One day, we had a crazy situation where, in the week leading up to it, 3 actors had separate unfortunate incidents, requiring the same character that was to be filmed that week being recast 3 times. After the third could not make it on the day because they fell off a scaffold and broke their arm, one of the crew stepped in! They did a surprisingly good job too, as they are not an actor! One scene we had to cut because the actress was in a coma (She was fine, and later played a separate role)! Another time, an actor cancelled because his neighbours were threatening his family with violence. A lot of crazy stuff happened, really, some stuff I would never have expected. But through all that, everyone pulled through, and really did their best, often working in multiple crew positions, jumping from role to role, to make up for the severe limitations we were working with. I really can’t express how great they handled what was essentially a severely understaffed, under resourced, fast-paced shoot. They were all very hardworking and resourceful, and they made the film what it is. The whole film was a huge challenge and learning experience, absolutely worth it, and I do like working with relatively small crews, but on future projects I hope I will be able to afford to pay a consistent crew and shoot in a manner that is more industry standard.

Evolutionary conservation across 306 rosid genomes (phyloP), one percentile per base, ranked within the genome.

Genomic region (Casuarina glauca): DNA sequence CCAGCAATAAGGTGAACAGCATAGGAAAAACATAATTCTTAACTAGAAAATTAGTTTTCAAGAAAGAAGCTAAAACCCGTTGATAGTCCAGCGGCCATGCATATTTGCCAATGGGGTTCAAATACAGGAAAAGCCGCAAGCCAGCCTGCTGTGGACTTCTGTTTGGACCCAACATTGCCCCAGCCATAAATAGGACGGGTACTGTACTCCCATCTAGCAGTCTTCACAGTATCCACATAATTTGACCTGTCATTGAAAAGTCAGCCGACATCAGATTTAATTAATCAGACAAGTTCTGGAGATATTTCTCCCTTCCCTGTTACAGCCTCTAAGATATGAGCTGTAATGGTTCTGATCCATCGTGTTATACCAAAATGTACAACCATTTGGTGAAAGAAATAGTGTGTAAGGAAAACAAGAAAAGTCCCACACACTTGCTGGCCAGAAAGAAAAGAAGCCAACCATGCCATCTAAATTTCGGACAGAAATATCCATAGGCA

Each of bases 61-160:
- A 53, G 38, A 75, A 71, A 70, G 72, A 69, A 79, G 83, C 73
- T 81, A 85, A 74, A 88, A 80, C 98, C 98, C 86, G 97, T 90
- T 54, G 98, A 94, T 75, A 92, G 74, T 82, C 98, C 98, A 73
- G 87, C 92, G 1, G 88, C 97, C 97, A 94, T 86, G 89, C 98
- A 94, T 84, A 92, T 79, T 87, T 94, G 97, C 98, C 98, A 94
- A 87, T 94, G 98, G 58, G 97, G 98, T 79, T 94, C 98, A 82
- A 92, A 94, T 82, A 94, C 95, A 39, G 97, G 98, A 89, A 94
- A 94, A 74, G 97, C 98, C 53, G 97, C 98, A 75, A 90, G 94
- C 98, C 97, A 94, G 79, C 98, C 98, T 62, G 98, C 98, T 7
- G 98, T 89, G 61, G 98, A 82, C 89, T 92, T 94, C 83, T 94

Who inspires you as a filmmaker?

My two biggest influences as a filmmaker generally would have to be Stanley Kubrick and the Coen brothers, with Hitchcock as a close runner up. In the case of Subject 36, I think there’s more Hitchcock than anything else. There’s the obvious link to Rear Window, but his techniques for building tension and drama are something that I used as inspiration for a lot of parts of the film. I often get as much inspiration for my films from music as I do from films. Music can carry an emotion like nothing else. Sometimes the whole style and emotional vibe of a film is based around one of two pieces of music. I’m also inspired by all filmmakers who’ve made films with very little budget or resources, they gave me the confidence that it could be done.

Now that the film is finished and ready to screen, where can audiences expect to see nationally and internationally?

There’s a local Perth screening on the 30th of September, 8pm, at the UWA Social Sciences Lecture Theatre, I’ve got tickets available from the film’s Facebook page. After that, my plan is to submit to festivals before eventually releasing online, though I haven’t decided what platform, and possibly a limited blu-ray release, because I am a fan of high quality physical media.

You can keep up to date with Subject 36 here.